Reality - last year when I did not win NaNoWriMo, I noted that I seemed to be more geared toward shorter pieces. Poetry, essays, short fiction. I think I can echo that realization this year, though I feel like a long piece of fiction is within my abilities, however uninteresting it might be to read. At the very least, I seem to be capable of creating characters that I enjoy spending time with, watching them react to alternately predictable and improbable situations. I can't always put them on paper, but they have begun living with me in my head, working their way into becoming lifelong friends (as if I didn't have enough voices in my head already).

Which brings me to a different conclusion this year. What I lack in writing a novel is not time. It is desire. Motivation. This may seem obvious, but it is helpful for me to articulate. People describe the artistic urge in so many different ways. Often we hear that a writer can't help but write, an painter can't help but paint. I think there is some truth in that, but I think these are also the result of cultivated affections.

Within the melange of competing desires, we make a choice of sorts. We must give space for some of them to grow roots, prepare themselves for the treacherous journey upward from heart, mind, and soul to expression, to action. Certainly, some desires impose themselves upon us more stridently, more insistently. Yet in the end, most people choke out their own desires every day, let all manner of unattended weeds overthrow the garden of their passion.

It often feels like the process is out of our control, but I wonder if we would find with honest self-examination that we gave ourselves over to our omnipresent fears, let them take our most valuable impulses hostage. I wonder if we would find our love to be polyvalent, diffused and unfocused. I wonder if we would find our discipline to be soft and pliable, unable to resist the powerful seduction of inertia.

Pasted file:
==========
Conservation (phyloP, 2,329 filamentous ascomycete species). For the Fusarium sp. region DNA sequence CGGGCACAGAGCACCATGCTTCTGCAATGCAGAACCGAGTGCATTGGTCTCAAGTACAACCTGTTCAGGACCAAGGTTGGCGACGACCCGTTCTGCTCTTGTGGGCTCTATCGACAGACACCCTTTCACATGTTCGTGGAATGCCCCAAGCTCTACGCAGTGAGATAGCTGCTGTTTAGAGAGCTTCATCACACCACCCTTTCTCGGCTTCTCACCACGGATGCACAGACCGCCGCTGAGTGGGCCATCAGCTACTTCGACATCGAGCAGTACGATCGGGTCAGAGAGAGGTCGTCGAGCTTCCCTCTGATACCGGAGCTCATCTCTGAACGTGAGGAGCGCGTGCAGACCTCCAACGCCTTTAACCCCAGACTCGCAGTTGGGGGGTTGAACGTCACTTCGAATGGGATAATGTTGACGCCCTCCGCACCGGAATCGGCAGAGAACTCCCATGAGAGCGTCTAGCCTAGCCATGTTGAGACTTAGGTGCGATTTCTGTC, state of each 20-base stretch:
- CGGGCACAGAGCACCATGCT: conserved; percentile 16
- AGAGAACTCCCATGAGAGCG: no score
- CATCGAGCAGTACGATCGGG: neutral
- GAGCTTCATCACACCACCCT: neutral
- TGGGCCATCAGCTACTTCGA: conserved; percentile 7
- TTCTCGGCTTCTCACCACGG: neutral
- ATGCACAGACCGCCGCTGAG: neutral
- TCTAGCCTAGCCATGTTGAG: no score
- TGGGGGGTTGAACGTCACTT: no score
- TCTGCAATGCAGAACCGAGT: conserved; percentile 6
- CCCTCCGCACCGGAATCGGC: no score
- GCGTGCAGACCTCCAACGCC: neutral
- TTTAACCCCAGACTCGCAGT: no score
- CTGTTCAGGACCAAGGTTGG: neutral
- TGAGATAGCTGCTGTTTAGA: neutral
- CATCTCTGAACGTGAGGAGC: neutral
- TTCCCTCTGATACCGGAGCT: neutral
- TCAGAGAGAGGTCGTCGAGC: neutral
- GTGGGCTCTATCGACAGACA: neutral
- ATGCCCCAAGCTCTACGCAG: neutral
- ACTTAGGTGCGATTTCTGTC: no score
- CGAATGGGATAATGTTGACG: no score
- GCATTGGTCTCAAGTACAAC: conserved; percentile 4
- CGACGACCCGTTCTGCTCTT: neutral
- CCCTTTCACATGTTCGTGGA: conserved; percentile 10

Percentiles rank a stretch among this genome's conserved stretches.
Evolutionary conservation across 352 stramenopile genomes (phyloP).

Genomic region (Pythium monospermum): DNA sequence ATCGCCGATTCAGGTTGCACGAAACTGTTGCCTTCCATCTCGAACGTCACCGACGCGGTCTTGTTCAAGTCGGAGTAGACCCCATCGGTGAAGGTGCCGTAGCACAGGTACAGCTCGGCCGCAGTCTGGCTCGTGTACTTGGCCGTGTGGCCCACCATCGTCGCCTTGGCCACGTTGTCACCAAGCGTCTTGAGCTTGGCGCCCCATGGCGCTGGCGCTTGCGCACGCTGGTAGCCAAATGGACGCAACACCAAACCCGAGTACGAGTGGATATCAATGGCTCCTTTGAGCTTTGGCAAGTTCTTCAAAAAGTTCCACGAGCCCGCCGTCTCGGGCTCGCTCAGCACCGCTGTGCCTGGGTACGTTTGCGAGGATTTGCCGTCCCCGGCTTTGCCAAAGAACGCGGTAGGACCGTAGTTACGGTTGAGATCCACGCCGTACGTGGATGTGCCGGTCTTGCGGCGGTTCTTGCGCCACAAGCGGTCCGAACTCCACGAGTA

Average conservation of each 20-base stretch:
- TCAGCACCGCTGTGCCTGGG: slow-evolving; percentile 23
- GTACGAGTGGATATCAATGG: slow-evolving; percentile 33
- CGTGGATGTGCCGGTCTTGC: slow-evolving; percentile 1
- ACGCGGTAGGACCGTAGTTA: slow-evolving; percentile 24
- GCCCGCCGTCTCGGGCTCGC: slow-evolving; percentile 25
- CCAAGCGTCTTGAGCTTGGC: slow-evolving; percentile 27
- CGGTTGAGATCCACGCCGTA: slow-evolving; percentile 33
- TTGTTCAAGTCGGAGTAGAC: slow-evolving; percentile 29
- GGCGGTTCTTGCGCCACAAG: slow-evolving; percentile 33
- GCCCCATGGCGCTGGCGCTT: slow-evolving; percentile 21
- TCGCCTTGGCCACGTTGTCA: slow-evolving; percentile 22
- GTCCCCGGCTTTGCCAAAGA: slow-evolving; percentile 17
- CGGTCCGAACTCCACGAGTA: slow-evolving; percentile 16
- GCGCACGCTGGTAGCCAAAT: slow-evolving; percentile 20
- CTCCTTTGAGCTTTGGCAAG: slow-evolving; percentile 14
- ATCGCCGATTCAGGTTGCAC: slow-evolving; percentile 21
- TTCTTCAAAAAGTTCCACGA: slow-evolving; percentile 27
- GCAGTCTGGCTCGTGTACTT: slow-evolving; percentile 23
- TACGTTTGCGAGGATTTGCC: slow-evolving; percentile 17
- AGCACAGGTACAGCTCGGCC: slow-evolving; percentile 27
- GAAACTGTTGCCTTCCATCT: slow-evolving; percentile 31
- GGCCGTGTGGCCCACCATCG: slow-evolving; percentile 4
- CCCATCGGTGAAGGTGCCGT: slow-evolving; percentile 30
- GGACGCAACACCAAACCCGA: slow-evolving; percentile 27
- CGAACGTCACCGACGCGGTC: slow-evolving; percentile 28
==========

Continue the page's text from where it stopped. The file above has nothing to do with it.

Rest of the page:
I wonder all of these things, and yet I do not feel like I've failed this year. I am making a choice. I chose to soak in the atmosphere surrounding the election, field the comments and questions from friends, call my relatives in Arkansas who survived Jim Crow and the dissipation of communal strength born of common opposition. I chose to spend a week with my friends without trying to squirrel away a couple hours each day to write, without the raincloud of guilty inactivity dogging our travels. I chose to let other things grow than a novel this month.

In the process, I had a much needed break from work and an even more necessary rekindling of parts of myself that have grown anemic through disuse. The musician. The confessor. These are parts of me that have lain dormant in the absence of shared history. The reluctance toward openness, toward performance, are symptoms of my inner fragmentation.

My friend Dave was one of the three visitors to Portland this past week, and we shook our heads in disbelief at the decade that has passed since we met awkwardly in the Beaumont basement freshman year. This man has seen me at my lowest, staying up all night to watch movies and their directorial commentary consecutively while the incompletes keeping me from graduating stood firm on unfinished papers and final exams. He has seen me at my best, hitting three bullseyes in a row while playing darts with his hometown friends. We have seen each other struggle and helped each other celebrate. The composite of our memories feels closer to the the self I've been struggling to express since I left the Grand Canyon in January.